What is multiple sclerosis? — Multiple sclerosis is a disease that causes vision problems, numbness and tingling, muscle weakness, and other problems. It happens when the body's infection-fighting system attacks and damages nerve cells and their connections in the brain and spinal cord (figure 1). When the body's infection-fighting system, called the "immune system," attacks the body's own cells, it is called an "autoimmune response."
Many people refer to multiple sclerosis as "MS."
What are the symptoms of MS? — The condition can cause many symptoms, but not everyone with MS has all of them. Plus, the symptoms of MS can also be caused by problems other than MS. In general, MS symptoms can include:
Numbness, tingling, and feeling "pins and needles"
Muscle weakness or spasms, which can cause you to drop things or fall
Vision problems, eye pain, and odd eye movements
Feeling dizzy or off-balance, which can cause you to fall
Trouble walking or speaking
Problems controlling your bowels or bladder
Sensitivity to heat, which makes symptoms worse
Trouble thinking clearly
Most people with MS have only a few of these symptoms. But people with severe MS can have most or all of them.
Are there different forms of MS? — Yes. Doctors give different names to MS, depending on how it progresses. The disease can be:
Relapsing-remitting – This means the symptoms of MS come and go. When the symptoms flare up, it is called an "attack" or "relapse." These attacks can last for days to weeks and usually get better slowly. In between attacks, people often feel pretty normal. But some people have problems that last even after an attack gets better. Relapsing-remitting is the most common type of MS.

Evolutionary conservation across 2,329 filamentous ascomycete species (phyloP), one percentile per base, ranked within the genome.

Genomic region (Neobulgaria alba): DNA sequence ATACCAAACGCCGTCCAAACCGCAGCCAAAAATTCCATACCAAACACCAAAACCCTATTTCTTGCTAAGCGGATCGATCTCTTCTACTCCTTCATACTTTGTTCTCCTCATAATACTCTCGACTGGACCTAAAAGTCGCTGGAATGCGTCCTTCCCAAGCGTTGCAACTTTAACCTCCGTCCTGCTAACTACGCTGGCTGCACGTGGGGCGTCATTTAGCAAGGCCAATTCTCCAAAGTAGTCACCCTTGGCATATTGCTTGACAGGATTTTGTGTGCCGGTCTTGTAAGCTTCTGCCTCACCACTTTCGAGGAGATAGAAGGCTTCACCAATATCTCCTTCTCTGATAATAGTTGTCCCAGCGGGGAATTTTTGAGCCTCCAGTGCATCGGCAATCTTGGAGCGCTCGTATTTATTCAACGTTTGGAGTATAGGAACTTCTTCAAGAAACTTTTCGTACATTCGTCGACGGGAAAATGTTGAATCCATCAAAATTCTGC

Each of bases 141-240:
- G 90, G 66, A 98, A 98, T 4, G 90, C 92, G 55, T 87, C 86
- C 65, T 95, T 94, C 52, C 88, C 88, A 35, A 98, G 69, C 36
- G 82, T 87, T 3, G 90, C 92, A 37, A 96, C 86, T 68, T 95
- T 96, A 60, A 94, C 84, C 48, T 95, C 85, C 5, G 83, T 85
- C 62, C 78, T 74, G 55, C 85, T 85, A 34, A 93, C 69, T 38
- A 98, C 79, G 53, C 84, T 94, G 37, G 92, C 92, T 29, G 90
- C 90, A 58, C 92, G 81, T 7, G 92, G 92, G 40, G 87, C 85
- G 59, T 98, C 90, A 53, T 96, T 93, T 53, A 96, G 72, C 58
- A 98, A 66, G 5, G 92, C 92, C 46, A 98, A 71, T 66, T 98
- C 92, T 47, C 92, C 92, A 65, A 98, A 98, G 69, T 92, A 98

Secondary progressive – This means the symptoms come and go at first but then begin to steadily get worse. This happens to many people who start out with relapsing-remitting disease.
Primary progressive – This means the symptoms steadily get worse from the beginning.
Progressive relapsing – This means the symptoms steadily get worse, and on top of that there are also attacks that come and go.
Is there a test for MS? — Yes and no. If your doctor suspects you have MS, he or she can order an MRI of your brain and sometimes your spinal cord. An MRI is an imaging test that creates pictures of the inside of your body. This test can show whether your nerves are damaged. Even so, this test might not be able to show right away if you have MS. In many cases, doctors can diagnose MS only after seeing how symptoms and test results change over time.
In some cases, your doctor might order additional tests to see if you have MS. These might include:
A lumbar puncture (sometimes called a "spinal tap") – During this procedure, a doctor puts a thin needle into your lower back and removes a small amount of spinal fluid. He or she then checks the fluid for signs of MS.
A test called "evoked potentials" or "evoked responses" – This is a way for the doctor to look at the electrical signals in your brain and spinal cord. It involves sticking small "electrodes" to your skin. The doctor can then measure the nerve signals in your brain while you look at lights, listen to sounds, or feel a mild electrical current.
Optical coherence tomography – This test uses a special light to look at the inside of your eyes for signs of MS.